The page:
Tuesday, October 21, 2014

JMT Part 10: The end of all things

This is part ten in my series about hiking the JMT. You can read the rest here: Part 1Part 2, Part 3Part 4Part 5Part 6Part 7Part 8, Part 9Part 10


Can’t get enough of our trip? Check out my dad’s trip report on trailspace.com

August 1, Day 24: Mount Whitney and Mt Muir

In the dawn light wafting over our little campsite, I realized it was August. “Rabbit, rabbit!” I exclaimed, a saying my family uses meaning good luck for the next month.


Our preparations started with being woken by Dad’s ludicrous bird sound (“Hing!”) at 5:15. It was colder than I was used to on the trail; probably because of our early start. 



Looking back at Guitar Lake. Photo by Rick Strimbeck


We had set up our Wag-bags (waste disposal bags with powder to neultralize the odor) on a bear canister in a make-shift latrine. Originally members of the party were skeptical, but in the end it was deemed a great success. Dad, the inventor, was allowed to carry this particular bear canister (followed by loud rounds of the joke, “He’s carrying a load of s***!”)

We left camp at 6:50 am, first climbing gradually, then beginning to traverse the motherlode of switchbacks. They sure do a lot of trail building in California compared to Norway! Switchbacks with a low grade were a given on any hill.


The switchbacks up to Trail Crest. Photo by Rick Strimbeck

I was feeling a little queasy as we headed up, and so I lagged behind. The weather was beautiful; not a cloud in sight. But we knew the clouds could come int quickly. We were in the shadow of the cool mountain, with a brightly light valley full of deep blue lakes spattered below us. Distant peaks glimmered through the haze.

The switchbacks eventually led to a junction, Trail Crest, where we left our packs. There were people pouring in from all three forks of the junction: one trail lead to the top, one to Guitar Lake where we came from, and one down to Trail Camp and Whitney Portal. It was the most populous stretch of the trail since Happy Isles, oh-so-many days ago. At the corner of the trail sat Worldest’s Fattest Marmot, glowering from under a rock, waiting to be fed. It literally looked like it had swallowed a bowling ball.


Trail Crest. Photo by Pennie Rand

Once we left our packs and started the 2 mile ridge traverse to the top of the Continental USA, I started to feel better. Maybe I was actually acclimatized, and it was just my pack weighing me down all this time. I will never get used to carry big packs, I thought, not until I find one that fits me properly at least. 


On the ridge: Karin, Zoe, Annavitte and me. Photo by Rick Strimbeck

I hiked with Annavitte and Karin, stopping frequently to take in the breathtaking rock formations and peering over the edges all the way down to Lone Pine and the hazy desert, thousands of feet below us.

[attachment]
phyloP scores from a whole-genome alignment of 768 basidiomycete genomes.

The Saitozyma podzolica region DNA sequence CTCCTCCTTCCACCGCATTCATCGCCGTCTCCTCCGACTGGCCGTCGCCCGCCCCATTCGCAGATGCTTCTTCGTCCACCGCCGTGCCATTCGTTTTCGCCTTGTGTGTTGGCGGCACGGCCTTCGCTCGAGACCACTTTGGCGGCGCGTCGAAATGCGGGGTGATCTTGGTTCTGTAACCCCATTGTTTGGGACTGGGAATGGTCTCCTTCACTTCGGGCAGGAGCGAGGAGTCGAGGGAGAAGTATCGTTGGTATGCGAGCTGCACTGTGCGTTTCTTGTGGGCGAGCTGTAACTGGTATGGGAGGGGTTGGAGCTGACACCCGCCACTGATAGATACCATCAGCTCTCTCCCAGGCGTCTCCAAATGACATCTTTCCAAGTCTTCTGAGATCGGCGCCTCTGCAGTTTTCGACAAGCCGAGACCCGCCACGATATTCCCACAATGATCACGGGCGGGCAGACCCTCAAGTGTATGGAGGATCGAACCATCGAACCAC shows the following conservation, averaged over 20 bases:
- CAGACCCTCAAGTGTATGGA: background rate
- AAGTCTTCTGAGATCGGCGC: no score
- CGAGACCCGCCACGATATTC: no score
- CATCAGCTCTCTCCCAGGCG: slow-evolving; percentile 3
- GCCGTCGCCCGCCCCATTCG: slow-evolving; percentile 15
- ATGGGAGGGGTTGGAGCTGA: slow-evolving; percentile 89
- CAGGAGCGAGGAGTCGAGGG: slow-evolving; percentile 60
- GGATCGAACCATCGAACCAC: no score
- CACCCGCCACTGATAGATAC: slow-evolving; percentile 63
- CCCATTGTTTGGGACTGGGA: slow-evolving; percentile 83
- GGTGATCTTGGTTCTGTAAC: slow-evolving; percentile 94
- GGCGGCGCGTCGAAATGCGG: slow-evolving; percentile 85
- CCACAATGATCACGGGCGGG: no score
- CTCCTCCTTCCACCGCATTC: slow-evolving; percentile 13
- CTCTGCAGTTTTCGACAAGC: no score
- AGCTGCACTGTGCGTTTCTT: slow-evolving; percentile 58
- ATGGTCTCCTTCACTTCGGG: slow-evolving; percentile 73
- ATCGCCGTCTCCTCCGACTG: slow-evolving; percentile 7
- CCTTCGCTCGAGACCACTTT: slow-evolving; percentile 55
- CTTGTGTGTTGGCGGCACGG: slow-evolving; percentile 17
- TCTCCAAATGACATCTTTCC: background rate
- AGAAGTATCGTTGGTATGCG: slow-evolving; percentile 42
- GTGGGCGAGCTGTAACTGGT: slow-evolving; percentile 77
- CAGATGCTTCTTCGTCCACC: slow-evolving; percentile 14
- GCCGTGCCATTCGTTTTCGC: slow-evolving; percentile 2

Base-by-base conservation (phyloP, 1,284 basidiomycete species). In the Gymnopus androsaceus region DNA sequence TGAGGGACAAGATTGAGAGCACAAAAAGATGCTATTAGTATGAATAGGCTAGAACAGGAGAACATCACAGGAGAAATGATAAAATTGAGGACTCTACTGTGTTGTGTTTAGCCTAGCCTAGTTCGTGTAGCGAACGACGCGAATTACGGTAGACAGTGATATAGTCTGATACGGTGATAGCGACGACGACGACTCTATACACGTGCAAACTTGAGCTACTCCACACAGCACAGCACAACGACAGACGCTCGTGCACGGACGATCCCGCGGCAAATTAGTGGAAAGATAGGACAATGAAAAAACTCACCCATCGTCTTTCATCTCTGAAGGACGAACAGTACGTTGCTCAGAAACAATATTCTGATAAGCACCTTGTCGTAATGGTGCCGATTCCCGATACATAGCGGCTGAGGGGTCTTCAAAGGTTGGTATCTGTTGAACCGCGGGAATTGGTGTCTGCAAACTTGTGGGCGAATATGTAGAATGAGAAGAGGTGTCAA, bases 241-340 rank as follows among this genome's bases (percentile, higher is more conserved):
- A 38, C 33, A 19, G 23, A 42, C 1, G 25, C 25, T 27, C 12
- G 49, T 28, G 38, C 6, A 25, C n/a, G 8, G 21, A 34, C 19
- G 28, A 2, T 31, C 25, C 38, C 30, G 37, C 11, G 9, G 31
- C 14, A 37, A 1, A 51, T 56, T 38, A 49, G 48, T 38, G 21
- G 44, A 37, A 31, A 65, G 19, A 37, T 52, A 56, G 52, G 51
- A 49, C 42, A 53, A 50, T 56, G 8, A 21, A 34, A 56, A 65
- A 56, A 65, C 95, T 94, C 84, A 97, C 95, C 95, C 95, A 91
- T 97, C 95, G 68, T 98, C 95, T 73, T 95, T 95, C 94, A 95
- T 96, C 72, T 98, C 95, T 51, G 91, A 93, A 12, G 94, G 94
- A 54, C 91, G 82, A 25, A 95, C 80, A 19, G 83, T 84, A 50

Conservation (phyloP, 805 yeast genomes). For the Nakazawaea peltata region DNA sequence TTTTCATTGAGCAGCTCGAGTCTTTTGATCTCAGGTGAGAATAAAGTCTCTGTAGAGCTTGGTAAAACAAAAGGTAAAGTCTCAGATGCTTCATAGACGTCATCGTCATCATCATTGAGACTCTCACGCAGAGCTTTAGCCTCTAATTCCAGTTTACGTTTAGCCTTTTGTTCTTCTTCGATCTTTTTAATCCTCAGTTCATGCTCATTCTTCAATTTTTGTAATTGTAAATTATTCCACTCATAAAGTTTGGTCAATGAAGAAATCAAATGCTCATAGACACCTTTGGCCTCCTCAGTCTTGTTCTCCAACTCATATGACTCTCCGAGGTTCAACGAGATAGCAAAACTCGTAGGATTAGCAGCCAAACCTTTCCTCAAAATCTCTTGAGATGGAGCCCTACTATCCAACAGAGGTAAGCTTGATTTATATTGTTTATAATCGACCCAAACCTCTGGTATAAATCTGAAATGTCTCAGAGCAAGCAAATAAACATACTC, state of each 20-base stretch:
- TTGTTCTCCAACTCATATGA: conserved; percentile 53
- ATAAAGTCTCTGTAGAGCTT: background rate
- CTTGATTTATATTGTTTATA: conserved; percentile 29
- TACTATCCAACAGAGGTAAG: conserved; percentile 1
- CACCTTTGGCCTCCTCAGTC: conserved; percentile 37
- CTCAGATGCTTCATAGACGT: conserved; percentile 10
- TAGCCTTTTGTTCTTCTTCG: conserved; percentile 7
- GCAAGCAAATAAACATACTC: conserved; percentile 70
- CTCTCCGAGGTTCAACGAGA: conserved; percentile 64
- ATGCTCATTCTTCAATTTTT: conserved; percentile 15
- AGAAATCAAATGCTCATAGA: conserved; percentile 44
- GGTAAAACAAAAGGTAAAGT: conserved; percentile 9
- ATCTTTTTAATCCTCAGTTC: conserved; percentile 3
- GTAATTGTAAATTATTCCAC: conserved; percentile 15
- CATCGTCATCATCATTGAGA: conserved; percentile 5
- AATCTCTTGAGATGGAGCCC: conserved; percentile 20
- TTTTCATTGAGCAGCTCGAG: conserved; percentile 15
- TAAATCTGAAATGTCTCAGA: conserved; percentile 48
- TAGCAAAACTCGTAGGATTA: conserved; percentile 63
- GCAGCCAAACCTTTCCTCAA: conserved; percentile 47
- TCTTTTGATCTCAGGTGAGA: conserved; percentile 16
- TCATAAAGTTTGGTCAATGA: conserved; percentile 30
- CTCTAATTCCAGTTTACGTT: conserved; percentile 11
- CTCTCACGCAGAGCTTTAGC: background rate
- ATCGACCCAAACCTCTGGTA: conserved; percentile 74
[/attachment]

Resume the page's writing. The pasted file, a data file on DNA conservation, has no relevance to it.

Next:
There are several passages known as the ‘Windows’ along the ridge line to Mt Whitney, so-called because they are open on either said. Mom had heard and consequently obsessed about them. She asked every Northbound hiker for the last 4 days about them, and choose to believe the testimony of people who claimed they were ‘terrifying’ rather than others who said they were no big deal.

Quoth Mom crossing the broad, smooth path across the first Window, stopping to take in the view: “Is this a window?"


Mom crosses the first window.

Me: “Yes!"

Mom, dubious of the non-terrifying opening: “Are you sure?” The windows were not a big deal after all.

As we came around the slope and saw the final massive, rocky, but not steep, slope to the top of Whitney, I saw Dad and Zoe far down the trail ahead of me and something came over me. I can catch them if I want to.

I wanted to. So I did.

It felt great. We were a high altitude now, and I booked up the trail. I passed hikers who had come straight up from Whitney Portal, gasping for air like fish on land. I was immune; I was something more powerful. I didn’t need as much oxygen as everyone else. I drunk in the felling of being fast, enjoying the feeling of all of my muscles urging me forward.

I caught Dad and Zoe a few hundred meters before the top, and broke out in a run. I was the first of our group on top (not that it mattered!), and by passing Dad and Zoe I ruined their JMT experience for the last time.


Summite yoga on Mt Whitney.

On the top, there was homemade beef jerky, hugs and many pictures. Matt made a little speech about how we would take the completion of the JMT with us as a strength. Mostly, I think the JMT was about putting one foot in front of the other. We each got a surveyors mark pin of Mt Whitney. 


We made it! Photo by Pennie Rand

Matt then held an impromptu mandolin concert to the general enjoyment of the 30-odd people on the summit. I took to summit yoga pics, and we headed down, not wishing to risk exposure to afternoon storms.


Matt’s mando on Mt Whitney.

Dad and I decided to charge ahead; we had a mission in mind. It was called Mt Muir, a second 14-thousand foot peak along the ridge line back to where we had dropped our packs, and involved a scramble to the exposed summit (route description here). Mom, of course, was worried about gathering clouds, but Dad said they were fair weather cumulus. We had time yet.